Richard III is Shakespeare in the Park’s latest production at the Delacorte Theatre. The play starred Danai Gurira as Richard, who played Okoye in Black Panther and starred in The Walking Dead. The production features a differently-abled cast, including Ali Stroker from Oklahoma!. The stage was designed by set designer Myung Hee Cho. Metal obkelisks in semi-circles rotate around a central trap door, indicating different scenes. I had little interest in Shakespeare before this play, while still feeling like I had plenty of exposure to the old white man. His English required a new ear gear, which after two and half hours wears itself out.
Ironically I found language to be the highlight of this production. Gurira brought Shakespeare to life. Over an hour and a half into the play, the audience was still roaring at 17th century jokes. Shakespeare’s dialogue takes us right up to the heart of the conspiracy just to somersault into a joke.
His contemporaries like Hume and Voltaire who kings asked advice of, looked down at Shakespeare. He bent genres, he invented language and he combined humor with tragedy in the same monologue. They looked at the most influential writer of their time as a regretful case of all passion and no direction. This production does justice to a written tradition of reinvention. Richard III takes Shakespearean dialogue and characters in numerous directions.
Deaf actress Monique Holt plays the Duchess of York and delivers her lines with sign language. There was a moment in the play when the Duchess confronted Richard as a grieving mother and the theater went silent for what felt like minutes. Sometimes she’s assisted by a translator, dressed in all black, playing the role of her voice and servant. I never struggled to understand the Duchess’ pleas, even when the translator was silent.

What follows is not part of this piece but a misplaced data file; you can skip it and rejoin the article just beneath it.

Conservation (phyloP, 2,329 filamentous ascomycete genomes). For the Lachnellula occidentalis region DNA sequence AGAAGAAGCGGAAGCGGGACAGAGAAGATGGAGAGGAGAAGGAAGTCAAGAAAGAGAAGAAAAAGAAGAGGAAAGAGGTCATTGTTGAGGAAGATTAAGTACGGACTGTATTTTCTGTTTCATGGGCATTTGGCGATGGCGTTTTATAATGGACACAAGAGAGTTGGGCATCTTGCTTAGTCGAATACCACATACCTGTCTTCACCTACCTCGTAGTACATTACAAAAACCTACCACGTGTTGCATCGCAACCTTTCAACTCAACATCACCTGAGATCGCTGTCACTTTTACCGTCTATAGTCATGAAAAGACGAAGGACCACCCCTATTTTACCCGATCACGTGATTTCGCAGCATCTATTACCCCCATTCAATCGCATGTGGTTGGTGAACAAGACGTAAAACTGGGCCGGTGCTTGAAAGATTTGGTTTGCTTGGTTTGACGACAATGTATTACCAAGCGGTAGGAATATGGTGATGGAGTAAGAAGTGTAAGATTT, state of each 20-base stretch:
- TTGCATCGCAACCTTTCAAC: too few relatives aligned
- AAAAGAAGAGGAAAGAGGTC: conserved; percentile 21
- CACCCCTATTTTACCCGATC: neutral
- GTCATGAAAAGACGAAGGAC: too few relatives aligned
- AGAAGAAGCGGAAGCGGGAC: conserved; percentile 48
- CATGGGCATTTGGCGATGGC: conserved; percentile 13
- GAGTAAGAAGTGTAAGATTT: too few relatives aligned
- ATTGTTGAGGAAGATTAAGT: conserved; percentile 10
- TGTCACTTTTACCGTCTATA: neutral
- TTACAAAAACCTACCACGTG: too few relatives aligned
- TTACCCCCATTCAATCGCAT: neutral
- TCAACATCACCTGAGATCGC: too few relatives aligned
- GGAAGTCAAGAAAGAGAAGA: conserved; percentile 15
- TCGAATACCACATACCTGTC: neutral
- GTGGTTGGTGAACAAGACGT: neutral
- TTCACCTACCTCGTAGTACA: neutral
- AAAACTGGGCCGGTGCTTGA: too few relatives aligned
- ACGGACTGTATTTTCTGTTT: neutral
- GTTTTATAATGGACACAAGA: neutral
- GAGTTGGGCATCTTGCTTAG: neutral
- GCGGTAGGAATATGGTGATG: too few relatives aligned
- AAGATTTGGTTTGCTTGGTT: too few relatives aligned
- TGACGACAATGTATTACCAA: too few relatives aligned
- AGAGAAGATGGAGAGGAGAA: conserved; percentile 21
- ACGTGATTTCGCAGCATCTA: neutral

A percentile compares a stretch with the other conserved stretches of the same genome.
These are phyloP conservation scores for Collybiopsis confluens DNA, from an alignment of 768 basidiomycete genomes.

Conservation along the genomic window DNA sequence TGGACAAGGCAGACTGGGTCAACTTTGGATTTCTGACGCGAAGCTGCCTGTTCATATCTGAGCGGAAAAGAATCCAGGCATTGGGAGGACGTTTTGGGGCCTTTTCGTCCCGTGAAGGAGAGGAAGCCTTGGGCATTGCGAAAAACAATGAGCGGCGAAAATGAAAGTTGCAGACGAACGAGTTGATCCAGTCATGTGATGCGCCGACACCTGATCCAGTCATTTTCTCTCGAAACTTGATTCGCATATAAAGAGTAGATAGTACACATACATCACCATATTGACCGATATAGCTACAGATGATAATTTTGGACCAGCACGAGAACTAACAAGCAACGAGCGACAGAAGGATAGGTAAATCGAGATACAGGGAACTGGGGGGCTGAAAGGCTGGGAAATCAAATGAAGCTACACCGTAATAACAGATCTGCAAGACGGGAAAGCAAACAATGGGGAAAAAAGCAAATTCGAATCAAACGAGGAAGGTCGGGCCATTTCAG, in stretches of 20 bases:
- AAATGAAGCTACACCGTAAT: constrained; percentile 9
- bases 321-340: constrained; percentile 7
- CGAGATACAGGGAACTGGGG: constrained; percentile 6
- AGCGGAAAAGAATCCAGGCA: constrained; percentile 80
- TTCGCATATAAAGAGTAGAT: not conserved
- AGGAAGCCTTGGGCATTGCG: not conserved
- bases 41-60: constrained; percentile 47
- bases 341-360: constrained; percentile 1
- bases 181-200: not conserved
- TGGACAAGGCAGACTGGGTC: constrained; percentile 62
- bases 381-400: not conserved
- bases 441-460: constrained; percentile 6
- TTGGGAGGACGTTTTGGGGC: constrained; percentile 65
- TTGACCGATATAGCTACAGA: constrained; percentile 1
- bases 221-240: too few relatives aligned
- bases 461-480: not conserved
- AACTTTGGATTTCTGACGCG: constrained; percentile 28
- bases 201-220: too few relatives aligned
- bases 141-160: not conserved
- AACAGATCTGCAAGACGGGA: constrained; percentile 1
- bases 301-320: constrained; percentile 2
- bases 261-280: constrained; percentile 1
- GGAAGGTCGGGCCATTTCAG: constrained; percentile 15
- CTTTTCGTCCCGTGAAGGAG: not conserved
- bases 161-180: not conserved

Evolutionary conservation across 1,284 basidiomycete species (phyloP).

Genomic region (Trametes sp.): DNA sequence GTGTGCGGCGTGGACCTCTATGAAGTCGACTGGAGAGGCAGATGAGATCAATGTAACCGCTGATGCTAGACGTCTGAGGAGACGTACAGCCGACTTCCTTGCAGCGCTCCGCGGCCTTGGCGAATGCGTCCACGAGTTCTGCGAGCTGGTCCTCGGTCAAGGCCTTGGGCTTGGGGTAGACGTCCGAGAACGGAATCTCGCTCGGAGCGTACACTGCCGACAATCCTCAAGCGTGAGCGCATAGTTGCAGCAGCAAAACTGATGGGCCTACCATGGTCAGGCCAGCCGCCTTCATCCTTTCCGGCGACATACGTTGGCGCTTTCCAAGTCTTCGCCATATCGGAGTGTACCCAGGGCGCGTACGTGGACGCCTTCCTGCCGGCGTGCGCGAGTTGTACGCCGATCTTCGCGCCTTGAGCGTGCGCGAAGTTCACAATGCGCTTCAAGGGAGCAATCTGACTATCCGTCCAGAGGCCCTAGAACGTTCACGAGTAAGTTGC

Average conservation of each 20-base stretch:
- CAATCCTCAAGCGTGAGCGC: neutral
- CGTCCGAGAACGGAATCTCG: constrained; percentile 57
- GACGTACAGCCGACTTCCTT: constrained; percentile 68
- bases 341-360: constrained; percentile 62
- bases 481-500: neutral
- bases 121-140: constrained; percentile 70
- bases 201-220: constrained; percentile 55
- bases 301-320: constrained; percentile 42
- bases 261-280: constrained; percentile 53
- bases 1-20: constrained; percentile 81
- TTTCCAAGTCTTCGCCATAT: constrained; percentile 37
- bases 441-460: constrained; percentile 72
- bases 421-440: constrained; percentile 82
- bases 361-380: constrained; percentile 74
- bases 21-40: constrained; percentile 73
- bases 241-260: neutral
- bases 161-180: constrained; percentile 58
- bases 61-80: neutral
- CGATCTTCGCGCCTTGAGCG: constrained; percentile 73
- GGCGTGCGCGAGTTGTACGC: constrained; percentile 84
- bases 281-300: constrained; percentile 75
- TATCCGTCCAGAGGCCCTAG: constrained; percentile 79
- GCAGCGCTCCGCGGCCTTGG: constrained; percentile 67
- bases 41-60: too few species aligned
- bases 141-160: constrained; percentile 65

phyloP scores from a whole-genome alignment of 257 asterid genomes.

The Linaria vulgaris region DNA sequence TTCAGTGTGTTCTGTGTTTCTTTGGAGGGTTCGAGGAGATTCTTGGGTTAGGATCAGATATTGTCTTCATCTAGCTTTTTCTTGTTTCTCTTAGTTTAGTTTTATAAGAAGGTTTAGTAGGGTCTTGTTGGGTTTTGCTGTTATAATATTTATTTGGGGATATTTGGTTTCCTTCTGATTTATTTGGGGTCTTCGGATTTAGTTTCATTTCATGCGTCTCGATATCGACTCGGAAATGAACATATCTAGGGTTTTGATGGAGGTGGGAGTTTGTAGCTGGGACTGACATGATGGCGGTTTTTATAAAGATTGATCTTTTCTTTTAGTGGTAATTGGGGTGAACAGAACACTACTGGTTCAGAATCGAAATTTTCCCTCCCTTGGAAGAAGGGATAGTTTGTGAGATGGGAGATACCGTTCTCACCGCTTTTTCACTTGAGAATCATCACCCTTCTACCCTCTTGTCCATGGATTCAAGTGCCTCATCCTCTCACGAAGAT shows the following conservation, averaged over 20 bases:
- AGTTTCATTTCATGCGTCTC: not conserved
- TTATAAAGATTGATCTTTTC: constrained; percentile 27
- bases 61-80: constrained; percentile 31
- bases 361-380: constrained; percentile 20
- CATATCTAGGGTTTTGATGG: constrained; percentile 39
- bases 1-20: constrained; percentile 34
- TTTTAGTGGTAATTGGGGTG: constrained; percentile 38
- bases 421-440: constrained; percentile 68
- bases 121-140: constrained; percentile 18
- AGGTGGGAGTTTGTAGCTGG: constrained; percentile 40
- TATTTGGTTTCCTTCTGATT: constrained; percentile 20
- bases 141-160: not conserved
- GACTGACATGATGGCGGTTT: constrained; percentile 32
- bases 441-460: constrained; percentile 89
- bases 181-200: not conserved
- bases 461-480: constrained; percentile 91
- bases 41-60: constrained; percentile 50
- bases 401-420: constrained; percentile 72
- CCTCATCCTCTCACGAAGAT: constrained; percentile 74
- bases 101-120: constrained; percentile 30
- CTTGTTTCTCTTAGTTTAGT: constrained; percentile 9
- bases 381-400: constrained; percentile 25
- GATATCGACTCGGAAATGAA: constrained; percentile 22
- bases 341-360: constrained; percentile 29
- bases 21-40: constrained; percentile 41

The dialogue is where the production shines, but the plot is where it falters. Richard III is a quasi-psychological thriller. Shakespeare’s characters whisper their conspiracies to us through the fourth wall. These elements of Shakespeare were played down in comparison to the banter. No matter how entertaining a scene got I often thought, Who is this and why do they care?
Most criticism of Shakespeare in the Park’s latest production is aimed at Richards’ character. Robert O’Hara, acclaimed playwright and co-director, says that Richard’s “internal deformities” are a form of disability. But these internal machinations are understated in comparison to the rest of dialogue. Richard is supposed to be an outcast, forced into the role of a villain. The pace, the language, and the humor rolled over meaningful development of Richards, “internal deformities.” Without developed characters were left with caricatures. Being a black woman is not analogous to being the ugly son of a noble English family, and being a grieving medieval woman is not analogous to being deaf. That’s more of a token then a motif. Identity can’t become character.